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Secunda Pars, the Overlake years

Here’s how we got here, and here’s some corroborative detail intended to give artistic verisimilitude to an otherwise bald and unconvincing narrative.

The whole point of moving to Wenatchee in the first place was that my parents wanted to get out of Anchorage, and my dad wanted to try to set himself up as a successful small business owner in a small town. After four years in Wenatchee, he still liked the small business owner idea but was done with the small town part, and in 1984 we passed westward over the mountains and wound up in Seattle. Well, Woodinville, which back then was barely no longer rural. Dad bought a small business furniture concern called Redmond Office Supply and we built a house maybe five minutes from Chateau Ste. Michelle Winery, the house that I still remember my mother describing, on the day we moved in, as the house in which she and my dad would grow old.

Church was a question mark now that we were in something vaguely resembling a major metropolitan area. The truth is, I don’t think my mother ever had any particular love for the Augsburg Confession, and thought of it perhaps as mostly a default. My grandmother Helen (departed this life last September with her beloved husband Donald ten days previous, αἰωνία αὐτῶν ἡ μνήμη) had passed on some level of Danish-American consciousness to Mom, but nothing overwhelming, and nothing that I don’t think she got out of her system by living in Copenhagen for a year after high school. Since Dad certainly wasn’t going to church with us, there wasn’t any particular family cohesion to be maintained, so now that we lived someplace with more options, my mother wanted to explore them. I remember her taking me church-shopping several Sundays in a row; I don’t remember where, but I don’t recall that we ever went to the same place twice.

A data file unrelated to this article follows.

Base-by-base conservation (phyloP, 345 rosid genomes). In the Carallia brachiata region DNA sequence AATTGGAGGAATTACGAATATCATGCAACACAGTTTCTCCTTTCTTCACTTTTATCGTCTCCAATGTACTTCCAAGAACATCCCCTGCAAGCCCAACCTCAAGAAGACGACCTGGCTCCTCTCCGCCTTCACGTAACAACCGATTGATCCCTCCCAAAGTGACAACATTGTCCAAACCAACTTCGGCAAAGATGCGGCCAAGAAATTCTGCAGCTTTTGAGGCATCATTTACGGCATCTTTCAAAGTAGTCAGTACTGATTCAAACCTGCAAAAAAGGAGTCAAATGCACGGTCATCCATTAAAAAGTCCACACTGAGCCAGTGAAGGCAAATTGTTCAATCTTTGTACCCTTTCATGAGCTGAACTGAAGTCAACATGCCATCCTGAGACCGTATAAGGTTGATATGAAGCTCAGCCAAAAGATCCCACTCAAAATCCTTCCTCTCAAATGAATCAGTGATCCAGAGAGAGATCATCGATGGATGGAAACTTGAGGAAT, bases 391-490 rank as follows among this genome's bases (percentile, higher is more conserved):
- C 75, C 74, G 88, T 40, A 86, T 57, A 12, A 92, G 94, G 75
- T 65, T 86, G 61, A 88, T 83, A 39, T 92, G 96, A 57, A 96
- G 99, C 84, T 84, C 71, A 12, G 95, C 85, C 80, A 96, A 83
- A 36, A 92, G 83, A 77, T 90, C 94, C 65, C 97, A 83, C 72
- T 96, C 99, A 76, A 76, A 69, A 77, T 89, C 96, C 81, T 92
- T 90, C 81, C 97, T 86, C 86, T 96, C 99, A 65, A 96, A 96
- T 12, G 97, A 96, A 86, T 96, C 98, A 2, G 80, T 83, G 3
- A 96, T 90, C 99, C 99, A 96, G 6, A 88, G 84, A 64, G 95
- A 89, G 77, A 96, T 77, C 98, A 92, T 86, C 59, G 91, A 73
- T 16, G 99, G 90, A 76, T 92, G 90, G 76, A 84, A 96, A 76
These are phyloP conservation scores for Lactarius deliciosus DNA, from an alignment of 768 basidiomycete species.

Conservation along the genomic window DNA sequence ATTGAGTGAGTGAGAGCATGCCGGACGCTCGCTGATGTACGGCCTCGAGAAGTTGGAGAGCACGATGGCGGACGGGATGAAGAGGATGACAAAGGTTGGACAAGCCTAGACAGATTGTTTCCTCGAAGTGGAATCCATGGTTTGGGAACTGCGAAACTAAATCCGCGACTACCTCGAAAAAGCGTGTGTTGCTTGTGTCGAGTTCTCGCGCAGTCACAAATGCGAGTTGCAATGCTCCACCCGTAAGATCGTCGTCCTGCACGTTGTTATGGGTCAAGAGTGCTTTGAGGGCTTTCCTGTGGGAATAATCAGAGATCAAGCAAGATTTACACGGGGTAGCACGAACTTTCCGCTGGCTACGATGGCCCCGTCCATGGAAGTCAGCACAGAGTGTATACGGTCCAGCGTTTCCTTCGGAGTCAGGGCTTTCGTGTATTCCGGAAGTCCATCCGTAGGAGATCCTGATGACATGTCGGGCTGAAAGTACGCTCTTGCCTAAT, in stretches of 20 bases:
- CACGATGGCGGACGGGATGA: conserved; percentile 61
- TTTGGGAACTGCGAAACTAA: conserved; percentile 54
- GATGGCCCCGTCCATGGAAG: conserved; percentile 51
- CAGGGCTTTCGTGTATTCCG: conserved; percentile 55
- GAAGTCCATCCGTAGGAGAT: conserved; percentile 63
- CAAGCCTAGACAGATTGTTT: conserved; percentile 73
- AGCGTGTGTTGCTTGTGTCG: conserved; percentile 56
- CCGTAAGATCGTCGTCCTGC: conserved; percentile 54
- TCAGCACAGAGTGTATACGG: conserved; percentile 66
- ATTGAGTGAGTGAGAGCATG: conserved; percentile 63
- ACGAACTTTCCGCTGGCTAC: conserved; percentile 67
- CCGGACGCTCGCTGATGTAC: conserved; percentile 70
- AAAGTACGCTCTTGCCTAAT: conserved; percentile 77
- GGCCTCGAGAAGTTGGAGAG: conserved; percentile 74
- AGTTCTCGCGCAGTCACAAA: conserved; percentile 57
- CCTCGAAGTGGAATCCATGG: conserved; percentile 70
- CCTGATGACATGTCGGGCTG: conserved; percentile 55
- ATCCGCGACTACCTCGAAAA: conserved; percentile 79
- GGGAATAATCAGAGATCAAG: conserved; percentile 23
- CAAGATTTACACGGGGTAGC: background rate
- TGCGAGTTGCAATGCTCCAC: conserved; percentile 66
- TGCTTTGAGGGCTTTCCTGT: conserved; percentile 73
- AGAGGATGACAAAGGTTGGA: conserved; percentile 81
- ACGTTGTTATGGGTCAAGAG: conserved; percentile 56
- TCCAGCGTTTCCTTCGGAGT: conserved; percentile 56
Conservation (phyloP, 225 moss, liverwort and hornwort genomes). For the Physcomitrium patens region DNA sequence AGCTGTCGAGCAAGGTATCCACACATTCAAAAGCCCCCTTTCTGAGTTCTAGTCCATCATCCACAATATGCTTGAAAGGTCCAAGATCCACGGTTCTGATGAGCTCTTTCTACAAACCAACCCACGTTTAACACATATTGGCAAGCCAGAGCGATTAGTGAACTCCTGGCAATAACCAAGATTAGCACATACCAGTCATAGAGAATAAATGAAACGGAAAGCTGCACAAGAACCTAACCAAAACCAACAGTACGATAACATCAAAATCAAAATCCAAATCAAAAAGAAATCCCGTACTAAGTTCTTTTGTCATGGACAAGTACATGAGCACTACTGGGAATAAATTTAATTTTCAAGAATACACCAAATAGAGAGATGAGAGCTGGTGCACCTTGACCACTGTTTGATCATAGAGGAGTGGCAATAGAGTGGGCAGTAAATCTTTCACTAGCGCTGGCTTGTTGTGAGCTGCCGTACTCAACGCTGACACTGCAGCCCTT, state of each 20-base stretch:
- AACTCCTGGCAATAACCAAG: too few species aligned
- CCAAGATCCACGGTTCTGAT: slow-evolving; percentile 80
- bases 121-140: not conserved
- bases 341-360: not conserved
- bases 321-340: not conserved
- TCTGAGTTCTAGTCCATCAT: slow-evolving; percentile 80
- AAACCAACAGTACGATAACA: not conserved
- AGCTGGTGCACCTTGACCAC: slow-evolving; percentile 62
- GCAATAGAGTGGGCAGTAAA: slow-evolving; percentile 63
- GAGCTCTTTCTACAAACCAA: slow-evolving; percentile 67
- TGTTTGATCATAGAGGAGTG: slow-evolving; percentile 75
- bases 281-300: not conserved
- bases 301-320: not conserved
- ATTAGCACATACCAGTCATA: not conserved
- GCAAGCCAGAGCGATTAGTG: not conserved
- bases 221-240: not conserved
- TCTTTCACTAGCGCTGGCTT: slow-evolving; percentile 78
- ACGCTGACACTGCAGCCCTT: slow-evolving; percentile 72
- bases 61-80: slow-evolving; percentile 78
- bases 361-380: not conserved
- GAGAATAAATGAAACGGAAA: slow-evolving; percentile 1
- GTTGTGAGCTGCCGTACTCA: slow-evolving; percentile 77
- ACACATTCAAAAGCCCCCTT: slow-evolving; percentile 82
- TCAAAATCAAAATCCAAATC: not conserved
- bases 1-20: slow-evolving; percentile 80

Somewhere along the way, we wound up at Overlake Christian Church, and I got saved for the first time. These were unrelated events.

This may be ancient history for some readers, but 30 years ago, kids actually would go trick or treating in a door to door fashion in neighborhoods rather than going to the mall. 1984-5 was the height of my Charlie Brown identification (which had a very interesting denouement I’ll go into later), so my recollection is that my costume in 1984 was the sheet-over-the-head ghost. Anyway, among the takings was a little card giving a phone number that you could call if you really loved Jesus and wanted to be saved. I really loved Jesus, so I asked Mom if I could call, she was thrilled to say yes, and a nice man on the other end of the line prayed with me that Jesus would come into my heart, and that was that.

Meanwhile, church shopping was going nowhere for us. At some point, my mom discovered KCIS, “The Christian Information Station”, on which Pastor Bob Moorehead’s sermons were broadcast. These connected with her well enough that one Sunday, we found ourselves in the middle of the humongous melee that was Overlake.

At the time, I believe, Overlake was the largest independent congregation in Washington state, with some ungodly huge number like 3,000 people. (Yes, I know, that seems like a small, quaint country church in present-day Evangelical terms.) They did something like three or four services a weekend, so their auditorium had around 1,000 people in it at any given moment in the course of a weekend. My recollection is that there was a huge cross on the wall with the text, “Go forth and make ye disciple of all nations…” You came in, and half an hour of lively singing to words projected on the walls was followed by some announcements, special music while an offering was taken, a 45 minute sermon, maybe communion, and then another twenty minutes to half an hour of congregational singing, usually wrapping up with an altar call. It was completely different from what I had experienced in our little Lutheran congregation back in Wenatchee, and it seemed to be exactly what my mother was looking for.